It was estimated in 2020 that the global food antioxidants market was valued at USD 1.3 billion and it was expected to reach a value of USD 1.8 billion by 2025, growing at a CAGR of 6.0% during the forecast period.
What are the current trends?
There is an upward spike in the amount of packaged foods, including the ready-to-eat, bakery products, and processed meat that are being consumed, which is driving up trends in the food antioxidants market. Typically, consumers want healthy, convenient nutritional options that contain health-promoting antioxidants. Therefore, a diet high in antioxidants could reduce your risk of diseases such as heart disease and certain cancers.
Regular consumption of antioxidants
It is believed that the consumption of antioxidants regularly is good for the body’s immune system and general well-being because they prevent the formation of free radicals, which causes oxidative damage to the body cells and other structures, including cellular proteins, lipids, and DNA.
Typically, packaged food products will have a relatively short shelf-life and can go off quickly once opened and exposed to oxygen because this kick-starts the oxidation process, which then causes the deterioration in the quality of the food. To avoid this and prolong the shelf-life of packaged foods, antioxidants are being added as additives that prevent oxidation chances.
Health benefits food antioxidants.
The nutrient antioxidants vitamins A, C, and E, and the minerals copper, zinc, and selenium are found in certain foods, help neutralize free radicals and help prevent some of the damage they cause. Other non-nutrient antioxidants such as the phytochemicals in plants like lycopene in tomatoes and anthocyanins found in cranberries are believed to have more significant antioxidant effects than vitamins or minerals.
Worldwide research into the health benefits of antioxidants continues. One such study suggested that men who eat plenty of the antioxidant lycopene (found in tomatoes) might be less likely than other men to develop prostate cancer.
In another study, it was revealed that lutein, found in spinach and corn, is thought to reduce the risk of eye lens degeneration and associated vision loss in the elderly.
Sources of antioxidants – super-foods
Grapes, not only do they contain vitamin c and selenium, dark grapes in particular (blue – purple-red), are loaded with phytochemicals. These antioxidants are great for your immune system and can help protect you against cancer and heart disease.
Blueberries contain various vitamins and minerals known to strengthen the immune system and help protect cells from damage and lower inflammation. Phytochemicals in blueberries can also reduce your risk of cancer and heart disease.
Red berries such as strawberries and raspberries contain ellagic acid, another phytochemical that can help protect you against cancer.
Nuts, especially Brazil nuts that are high in selenium, and walnuts, which are high in omega-3, are some of the most balanced foods on the planet, offering “healthy” fats along with a smaller amount of protein and carbohydrate. Most nuts also contain phytochemicals, which help lower cholesterol.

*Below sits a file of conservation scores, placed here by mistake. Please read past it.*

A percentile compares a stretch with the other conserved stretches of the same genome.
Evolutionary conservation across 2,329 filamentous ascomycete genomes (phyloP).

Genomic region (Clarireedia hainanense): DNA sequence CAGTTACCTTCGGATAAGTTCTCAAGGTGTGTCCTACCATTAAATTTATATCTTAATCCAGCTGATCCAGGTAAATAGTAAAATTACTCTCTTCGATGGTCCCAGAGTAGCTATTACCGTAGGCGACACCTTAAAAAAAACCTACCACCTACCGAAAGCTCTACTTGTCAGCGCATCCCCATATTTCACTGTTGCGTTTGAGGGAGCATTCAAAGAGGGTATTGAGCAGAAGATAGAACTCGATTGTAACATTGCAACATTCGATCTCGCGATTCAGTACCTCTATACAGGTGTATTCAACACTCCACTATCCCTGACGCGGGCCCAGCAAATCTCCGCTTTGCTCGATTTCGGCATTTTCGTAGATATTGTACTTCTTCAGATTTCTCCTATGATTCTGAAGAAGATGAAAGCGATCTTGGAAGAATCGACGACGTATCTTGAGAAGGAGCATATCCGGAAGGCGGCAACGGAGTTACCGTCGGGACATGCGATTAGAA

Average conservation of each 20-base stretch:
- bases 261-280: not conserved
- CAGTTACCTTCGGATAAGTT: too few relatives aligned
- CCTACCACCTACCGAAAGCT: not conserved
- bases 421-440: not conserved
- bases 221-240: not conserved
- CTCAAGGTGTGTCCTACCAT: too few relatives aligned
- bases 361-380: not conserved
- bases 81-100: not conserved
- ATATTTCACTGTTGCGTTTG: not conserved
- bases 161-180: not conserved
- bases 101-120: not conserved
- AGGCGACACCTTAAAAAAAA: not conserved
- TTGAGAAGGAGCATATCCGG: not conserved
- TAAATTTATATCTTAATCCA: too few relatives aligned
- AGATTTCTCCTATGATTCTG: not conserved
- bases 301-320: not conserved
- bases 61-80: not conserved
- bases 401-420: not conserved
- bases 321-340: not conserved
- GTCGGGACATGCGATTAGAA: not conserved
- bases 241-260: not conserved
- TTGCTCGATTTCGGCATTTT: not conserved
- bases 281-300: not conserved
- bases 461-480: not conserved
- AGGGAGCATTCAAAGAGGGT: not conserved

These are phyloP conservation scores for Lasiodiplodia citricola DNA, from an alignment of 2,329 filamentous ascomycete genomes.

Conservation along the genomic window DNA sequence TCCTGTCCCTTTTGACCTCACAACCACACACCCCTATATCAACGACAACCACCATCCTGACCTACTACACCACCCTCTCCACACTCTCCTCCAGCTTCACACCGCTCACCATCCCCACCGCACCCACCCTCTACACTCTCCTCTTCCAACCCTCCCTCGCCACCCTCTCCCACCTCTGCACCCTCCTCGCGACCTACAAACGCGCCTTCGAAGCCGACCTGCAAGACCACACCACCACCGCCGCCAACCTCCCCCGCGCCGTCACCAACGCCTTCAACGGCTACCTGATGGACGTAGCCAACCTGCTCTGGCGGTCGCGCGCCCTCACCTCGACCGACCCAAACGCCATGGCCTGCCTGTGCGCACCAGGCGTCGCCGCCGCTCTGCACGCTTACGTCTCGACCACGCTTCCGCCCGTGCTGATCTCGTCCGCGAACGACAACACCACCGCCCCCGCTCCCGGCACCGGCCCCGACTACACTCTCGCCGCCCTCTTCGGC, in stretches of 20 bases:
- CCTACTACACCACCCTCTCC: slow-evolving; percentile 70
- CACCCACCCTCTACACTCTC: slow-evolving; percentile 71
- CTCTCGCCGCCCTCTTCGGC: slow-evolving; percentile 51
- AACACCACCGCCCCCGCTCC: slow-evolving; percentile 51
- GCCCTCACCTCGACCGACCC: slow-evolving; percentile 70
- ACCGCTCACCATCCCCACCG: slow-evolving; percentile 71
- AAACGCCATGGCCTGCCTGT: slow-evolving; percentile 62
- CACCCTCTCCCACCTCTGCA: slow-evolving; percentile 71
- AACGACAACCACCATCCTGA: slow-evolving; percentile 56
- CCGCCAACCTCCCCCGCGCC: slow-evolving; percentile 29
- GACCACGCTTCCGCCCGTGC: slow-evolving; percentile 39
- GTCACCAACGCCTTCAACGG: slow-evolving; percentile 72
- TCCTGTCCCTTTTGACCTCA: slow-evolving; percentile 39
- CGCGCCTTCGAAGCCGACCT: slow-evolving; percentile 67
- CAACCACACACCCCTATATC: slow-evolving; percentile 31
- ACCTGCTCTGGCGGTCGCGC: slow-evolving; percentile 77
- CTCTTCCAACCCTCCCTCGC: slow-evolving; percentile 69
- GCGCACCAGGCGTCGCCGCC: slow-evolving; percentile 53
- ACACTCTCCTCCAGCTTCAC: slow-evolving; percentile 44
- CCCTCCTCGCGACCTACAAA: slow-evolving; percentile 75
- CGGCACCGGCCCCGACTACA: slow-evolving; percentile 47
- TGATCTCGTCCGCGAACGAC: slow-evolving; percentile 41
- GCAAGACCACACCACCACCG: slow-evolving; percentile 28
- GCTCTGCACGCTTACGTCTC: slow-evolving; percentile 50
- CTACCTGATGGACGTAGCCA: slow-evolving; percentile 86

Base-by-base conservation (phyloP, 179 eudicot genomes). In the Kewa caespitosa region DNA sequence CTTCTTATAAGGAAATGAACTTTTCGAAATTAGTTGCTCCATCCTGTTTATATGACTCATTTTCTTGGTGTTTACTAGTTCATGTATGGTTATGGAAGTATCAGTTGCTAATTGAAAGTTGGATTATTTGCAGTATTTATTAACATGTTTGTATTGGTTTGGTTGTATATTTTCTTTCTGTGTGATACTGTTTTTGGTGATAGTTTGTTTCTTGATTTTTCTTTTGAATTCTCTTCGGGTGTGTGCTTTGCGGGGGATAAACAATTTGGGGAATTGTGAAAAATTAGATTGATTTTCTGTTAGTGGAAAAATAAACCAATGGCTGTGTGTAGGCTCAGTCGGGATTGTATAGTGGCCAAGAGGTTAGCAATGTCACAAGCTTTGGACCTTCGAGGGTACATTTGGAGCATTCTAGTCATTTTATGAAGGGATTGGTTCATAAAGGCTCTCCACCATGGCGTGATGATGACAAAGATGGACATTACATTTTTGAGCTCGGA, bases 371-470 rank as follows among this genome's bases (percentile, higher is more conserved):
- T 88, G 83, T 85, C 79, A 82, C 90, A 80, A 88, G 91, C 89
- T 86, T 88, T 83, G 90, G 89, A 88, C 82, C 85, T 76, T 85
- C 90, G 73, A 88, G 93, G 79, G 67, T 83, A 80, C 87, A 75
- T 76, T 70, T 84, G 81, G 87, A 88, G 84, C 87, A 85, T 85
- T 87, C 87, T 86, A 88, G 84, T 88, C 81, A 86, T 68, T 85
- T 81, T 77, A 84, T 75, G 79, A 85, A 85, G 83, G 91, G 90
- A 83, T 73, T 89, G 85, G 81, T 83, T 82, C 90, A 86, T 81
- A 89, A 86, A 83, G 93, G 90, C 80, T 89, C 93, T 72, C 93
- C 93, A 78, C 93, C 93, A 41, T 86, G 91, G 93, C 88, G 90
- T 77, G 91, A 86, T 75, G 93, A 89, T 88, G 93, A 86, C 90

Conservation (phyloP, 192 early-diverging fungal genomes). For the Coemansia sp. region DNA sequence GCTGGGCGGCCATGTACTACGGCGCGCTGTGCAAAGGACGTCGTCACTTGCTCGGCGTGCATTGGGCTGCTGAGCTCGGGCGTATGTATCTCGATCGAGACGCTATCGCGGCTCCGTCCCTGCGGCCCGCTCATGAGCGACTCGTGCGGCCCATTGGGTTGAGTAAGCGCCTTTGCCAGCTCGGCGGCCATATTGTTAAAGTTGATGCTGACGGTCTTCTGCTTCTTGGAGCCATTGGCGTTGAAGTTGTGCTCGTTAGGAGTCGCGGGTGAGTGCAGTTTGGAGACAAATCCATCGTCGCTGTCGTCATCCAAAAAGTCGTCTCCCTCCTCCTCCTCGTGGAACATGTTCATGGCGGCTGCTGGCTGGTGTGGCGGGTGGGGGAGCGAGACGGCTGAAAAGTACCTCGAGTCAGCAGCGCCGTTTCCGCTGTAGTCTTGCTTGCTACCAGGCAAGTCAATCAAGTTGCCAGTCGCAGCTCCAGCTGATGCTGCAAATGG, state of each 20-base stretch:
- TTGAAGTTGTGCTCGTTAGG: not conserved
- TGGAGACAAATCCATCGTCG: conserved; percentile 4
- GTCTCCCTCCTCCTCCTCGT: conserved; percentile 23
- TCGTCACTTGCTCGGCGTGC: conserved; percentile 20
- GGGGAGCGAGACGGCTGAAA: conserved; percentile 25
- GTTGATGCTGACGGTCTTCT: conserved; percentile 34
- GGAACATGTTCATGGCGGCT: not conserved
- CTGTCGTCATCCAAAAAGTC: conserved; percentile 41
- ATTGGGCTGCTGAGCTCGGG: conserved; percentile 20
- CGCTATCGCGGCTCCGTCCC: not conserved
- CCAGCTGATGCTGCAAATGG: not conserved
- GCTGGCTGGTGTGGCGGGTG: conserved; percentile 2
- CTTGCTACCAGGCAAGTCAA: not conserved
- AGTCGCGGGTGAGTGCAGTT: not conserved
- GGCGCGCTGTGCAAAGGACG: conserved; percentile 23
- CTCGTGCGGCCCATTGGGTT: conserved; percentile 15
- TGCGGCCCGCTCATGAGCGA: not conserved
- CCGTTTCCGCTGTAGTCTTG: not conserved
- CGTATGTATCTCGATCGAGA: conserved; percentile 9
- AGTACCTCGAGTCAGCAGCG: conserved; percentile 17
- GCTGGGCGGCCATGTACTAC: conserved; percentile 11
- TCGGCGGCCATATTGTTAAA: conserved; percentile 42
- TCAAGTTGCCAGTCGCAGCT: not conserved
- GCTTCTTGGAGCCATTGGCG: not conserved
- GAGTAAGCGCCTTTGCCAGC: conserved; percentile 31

Dark green vegetables, especially spinach, broccoli, and kale, are high in nutrients, including vitamins C, E, and A, calcium, magnesium, and potassium, which help fight disease.
Sweet potatoes and orange vegetables contain nutrients such as vitamins A, C, B6, potassium, fiber, and calcium.
Tea – contains many antioxidants that help fight inflammation and catechins, antioxidants that are thought to block cell damage that can lead to cancer. Green tea especially is believed to be a very potent antioxidant.
One dietary trend that could significantly improve your health
Make the switch to whole grains. For example, choose whole-grain bread over white bread, wild or brown rice instead of white rice, and corn tortillas instead of flour tortillas.
Research suggests that people who eat at least one serving of whole grains a day lower their heart disease and stroke risk. This is because whole grains provide you with a dose of zinc and selenium, in addition to phytochemicals that are thought to help protect your body from heart disease and cancer.
- Beans are also thought to be packed full of antioxidants too:
- Green soybeans and soy provide vitamin C, calcium, zinc, and selenium.
- Lentils and black-eyed peas are rich in folate and zinc.
Black beans and kidney beans are full of folate.
Food Antioxidants and related topics market Trends
Food antioxidants are being increasingly used to improve the shelf life of products such as bakeries, confectionery, and snack products. Market trends suggest a growing awareness among consumers for healthier foods containing natural antioxidants.
-Healthy eating means finding the right balance – thus reducing what consumers perceive to be “bad” nutrients (e.g., sugar, sodium, or carbohydrates) while increasing what is thought of as “good” nutrients (e.g., fiber and protein).
-Functional foods are becoming more and more popular. High-protein, vegetable-rich foods, and super-foods are the most attractive option for most diners. With heart health, energy, weight management, and gut health being on most people’s minds.
-Research also suggests consumers want to eat foods that are sourced ethically and produced sustainably and are seen as an essential part of a growing food trend for four in 10 consumers.
Consumers want healthy, convenient nutritional options that contain health-promoting antioxidants, which when consumed regularly are thought to be good for the body’s immune system and a person’s general well-being.